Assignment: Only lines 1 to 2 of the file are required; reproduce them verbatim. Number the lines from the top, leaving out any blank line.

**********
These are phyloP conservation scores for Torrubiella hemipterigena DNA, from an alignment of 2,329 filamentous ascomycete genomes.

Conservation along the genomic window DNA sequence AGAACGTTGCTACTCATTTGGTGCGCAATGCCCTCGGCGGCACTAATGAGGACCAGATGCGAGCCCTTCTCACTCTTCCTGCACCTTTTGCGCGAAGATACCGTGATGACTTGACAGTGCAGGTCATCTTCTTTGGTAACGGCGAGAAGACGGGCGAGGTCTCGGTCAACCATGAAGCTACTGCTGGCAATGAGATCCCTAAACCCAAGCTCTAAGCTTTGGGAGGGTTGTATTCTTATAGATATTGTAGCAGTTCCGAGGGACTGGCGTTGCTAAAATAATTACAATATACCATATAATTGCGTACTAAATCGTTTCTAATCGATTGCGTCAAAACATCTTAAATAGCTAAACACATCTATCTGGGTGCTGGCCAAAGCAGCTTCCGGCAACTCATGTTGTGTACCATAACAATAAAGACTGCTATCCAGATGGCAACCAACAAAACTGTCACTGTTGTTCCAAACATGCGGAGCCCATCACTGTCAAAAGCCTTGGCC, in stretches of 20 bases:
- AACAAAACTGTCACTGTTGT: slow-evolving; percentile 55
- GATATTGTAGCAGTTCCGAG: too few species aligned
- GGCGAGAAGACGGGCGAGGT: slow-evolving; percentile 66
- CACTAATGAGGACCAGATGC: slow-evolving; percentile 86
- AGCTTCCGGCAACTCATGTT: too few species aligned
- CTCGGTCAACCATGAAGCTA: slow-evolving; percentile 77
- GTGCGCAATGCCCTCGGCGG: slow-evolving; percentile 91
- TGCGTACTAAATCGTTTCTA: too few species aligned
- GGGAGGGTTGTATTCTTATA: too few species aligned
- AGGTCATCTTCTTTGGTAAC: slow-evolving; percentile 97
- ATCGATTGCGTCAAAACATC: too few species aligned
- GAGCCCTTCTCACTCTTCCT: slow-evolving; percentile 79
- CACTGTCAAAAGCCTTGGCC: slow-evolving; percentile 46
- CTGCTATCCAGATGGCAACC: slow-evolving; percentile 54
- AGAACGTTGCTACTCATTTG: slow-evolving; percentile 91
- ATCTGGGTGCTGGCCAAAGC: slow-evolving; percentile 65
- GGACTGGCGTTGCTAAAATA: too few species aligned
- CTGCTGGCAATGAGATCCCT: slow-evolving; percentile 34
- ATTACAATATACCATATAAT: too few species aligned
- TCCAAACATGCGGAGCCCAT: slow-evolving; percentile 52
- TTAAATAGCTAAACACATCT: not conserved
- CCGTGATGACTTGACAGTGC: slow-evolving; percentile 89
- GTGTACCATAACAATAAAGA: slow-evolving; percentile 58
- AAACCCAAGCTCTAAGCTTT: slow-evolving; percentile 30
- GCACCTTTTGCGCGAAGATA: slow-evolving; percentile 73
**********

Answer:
These are phyloP conservation scores for Torrubiella hemipterigena DNA, from an alignment of 2,329 filamentous ascomycete genomes.

Conservation along the genomic window DNA sequence AGAACGTTGCTACTCATTTGGTGCGCAATGCCCTCGGCGGCACTAATGAGGACCAGATGCGAGCCCTTCTCACTCTTCCTGCACCTTTTGCGCGAAGATACCGTGATGACTTGACAGTGCAGGTCATCTTCTTTGGTAACGGCGAGAAGACGGGCGAGGTCTCGGTCAACCATGAAGCTACTGCTGGCAATGAGATCCCTAAACCCAAGCTCTAAGCTTTGGGAGGGTTGTATTCTTATAGATATTGTAGCAGTTCCGAGGGACTGGCGTTGCTAAAATAATTACAATATACCATATAATTGCGTACTAAATCGTTTCTAATCGATTGCGTCAAAACATCTTAAATAGCTAAACACATCTATCTGGGTGCTGGCCAAAGCAGCTTCCGGCAACTCATGTTGTGTACCATAACAATAAAGACTGCTATCCAGATGGCAACCAACAAAACTGTCACTGTTGTTCCAAACATGCGGAGCCCATCACTGTCAAAAGCCTTGGCC, in stretches of 20 bases: